But the new church…

And the good news…

And the blessing in the storm…

“For you have the poor with you always, but Me you do not have always.”

Physical distancing should not have been the trick used get people to leave the church, so the church could be gentrified. A church emptied of the ones in whom the Christ found the most favor, is not the “new church”. This rouse misses the mark in dazzling stupidity. It runs in the complete opposite direction of the Christ. It is not heroic. It is not constitutional. It is not the proving ground of faith. It is not the church. It is not a church I want to return to.

I believe the fresh encounter with Jesus is happening over tea and meds. The anointing oil is bacon grease. The Christ Light is an L.E.D. screen. The new church meets people where they are. The new church is an app. The new church operates in the gig economy. The new church gets delivered to your door. The new church sees the delivery people as evangelists, and angels, and saints. The new church does not abandon its people in the middle of a pandemic.

People are sick alone. People are healing alone. People are dying alone. No Christ of mine can ignore suffering. Christ loves a good open house:

The Spirit then entered me and made me stand on my feet, and He spoke with me and said to me, “Go, shut yourself up in your house.

And…

“When Jesus came into Peter’s home, He saw his mother-in-law lying sick in bed with a fever.”

And…

“Now one of the Pharisees was requesting Him to dine with him, and He entered the Pharisee’s house and reclined at the table.”

And…

“When he had left the crowd and entered the house, His disciples questioned Him about the parable.”

And…

“Jesus got up and went away from there to the region of Tyre. And when He had entered a house, He wanted no one to know of it; yet He could not escape notice.”

And…

“And He said to them, “Wherever you enter a house, stay there until you leave town.”

And…

“Whatever house you enter, first say, ‘Peace be to this house.’”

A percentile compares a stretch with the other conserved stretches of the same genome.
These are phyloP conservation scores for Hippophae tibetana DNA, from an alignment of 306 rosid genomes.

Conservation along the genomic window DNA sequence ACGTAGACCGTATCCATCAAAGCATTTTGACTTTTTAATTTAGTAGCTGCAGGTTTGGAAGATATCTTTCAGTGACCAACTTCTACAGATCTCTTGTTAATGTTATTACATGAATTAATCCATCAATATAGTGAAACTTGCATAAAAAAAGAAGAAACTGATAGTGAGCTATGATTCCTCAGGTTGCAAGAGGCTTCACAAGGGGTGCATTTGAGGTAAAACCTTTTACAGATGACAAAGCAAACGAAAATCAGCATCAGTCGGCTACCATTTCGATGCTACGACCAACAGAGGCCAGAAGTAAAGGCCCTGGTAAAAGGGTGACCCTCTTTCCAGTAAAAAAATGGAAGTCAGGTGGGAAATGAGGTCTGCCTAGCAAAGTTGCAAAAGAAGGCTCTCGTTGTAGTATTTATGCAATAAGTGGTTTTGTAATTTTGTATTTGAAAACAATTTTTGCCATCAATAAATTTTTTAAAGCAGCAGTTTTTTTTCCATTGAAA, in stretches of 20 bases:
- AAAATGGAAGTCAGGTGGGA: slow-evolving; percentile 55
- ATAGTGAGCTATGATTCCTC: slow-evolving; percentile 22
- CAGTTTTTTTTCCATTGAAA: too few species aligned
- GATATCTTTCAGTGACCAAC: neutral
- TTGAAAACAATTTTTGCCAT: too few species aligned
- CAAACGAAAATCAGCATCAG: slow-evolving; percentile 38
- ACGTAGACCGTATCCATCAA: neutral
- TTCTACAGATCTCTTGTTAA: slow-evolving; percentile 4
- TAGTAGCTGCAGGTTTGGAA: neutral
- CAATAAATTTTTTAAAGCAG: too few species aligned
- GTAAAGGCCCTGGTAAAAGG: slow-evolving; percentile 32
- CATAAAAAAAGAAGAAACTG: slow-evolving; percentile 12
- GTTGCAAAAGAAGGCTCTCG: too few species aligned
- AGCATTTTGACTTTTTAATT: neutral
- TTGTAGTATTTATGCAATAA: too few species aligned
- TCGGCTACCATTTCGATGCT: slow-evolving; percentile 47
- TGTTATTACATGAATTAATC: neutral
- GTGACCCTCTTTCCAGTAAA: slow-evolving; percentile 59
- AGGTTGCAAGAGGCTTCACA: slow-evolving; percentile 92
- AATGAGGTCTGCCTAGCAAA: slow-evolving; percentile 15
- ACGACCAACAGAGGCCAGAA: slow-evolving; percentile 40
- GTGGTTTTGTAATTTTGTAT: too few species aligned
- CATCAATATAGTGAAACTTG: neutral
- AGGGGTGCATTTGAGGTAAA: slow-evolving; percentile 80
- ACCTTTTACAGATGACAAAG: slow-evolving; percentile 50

And…

The New Congregate Setting—is intimacy. The church that is not intergenerational, multi-racial, cross-class, mixed-ability, multi-sexual and multi-gendered, will not have a Christ in it. Christ goes into houses. Christ goes into encampments. Christ goes into nursing homes.

Christ goes into hospitals. The Church that is not accepting the invitation into intimate relationship with its people, is not The Church. The Church that is not telling its members, who are willingly or by force, staying home, that they are worth The Christ visiting them, coming to them, calling on them, is not the church. The Sanitized Church is not where The Christ is.

The New Church is “Meeting People Where They Are.” The New Church is online visitations, homecomings and home comings, and reunifications. The New Church is not burying its head in the sands of the bible and ignoring this new reality. The New Church embraces it. The New Church is helping people to find the sacred in cyberspace, in a digital world without borders or walls. A new world with the wisdom of the ages at our finger. And that is shaking the Old Church to its core. Because its undoing is at hand.

The New Church is bidirectional. Is Cyber and In-Person Space. The New Church doesn’t require you to prove yourself. The New Church invites you to go within and not without. The New Church invites you into relationship and not religion. The New Church is not trying to jumpstart the economy. The new Church wants to explore your spiritual economy.

“In a little while the church world will say that you can no longer see me, because you are not in a building, but you will see me; because I live, you also will live.

On that Day of Pandemic, you will know that I am in my God, and you in me, and I in you.

They who have my commandments and keep them are those who love me; and those who love me will be loved by my God, and I will love them and reveal myself to them.”

That is the promise beloved.

In the middle of a lock down, irrespective of firewalls and plexiglass barriers,

“Abide in Me,” the scripture says, “and I in you. As the branch cannot bear fruit of itself, unless it abides in the vine, neither can you, unless you abide in Me. I am the vine,” scripture says, “you are the branches. They who abide in Me, and I in them, bears much fruit; for without Me you can do nothing. And I am is telling you, ‘Those who are sick, elderly and vulnerable, should stay at home and not come to the opened church,’ Because I won’t be there. For If anyone does not abide in Me, they are cast out as a branch and is withered. But If you abide in Me, and My words abide in you, you will ask what you desire, and it shall be done for you. By this My God is glorified, that you bear much fruit; so, you, from wherever you are, will be My disciples.”

Amen

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Psalm 23 says,

The LORD is my shepherd, I shall not want.

He makes me lie down in green pastures; he leads me beside still waters; he restores my soul. He leads me in right paths for his name’s sake. Even though I walk through the darkest valley, I fear no evil; for you are with me; your rod and your staff—they comfort me. You prepare a table before me in the presence of my enemies; you anoint my head with oil; my cup overflows. Surely goodness and mercy shall follow me all the days of my life, and I shall dwell in the house of the LORD my whole life long.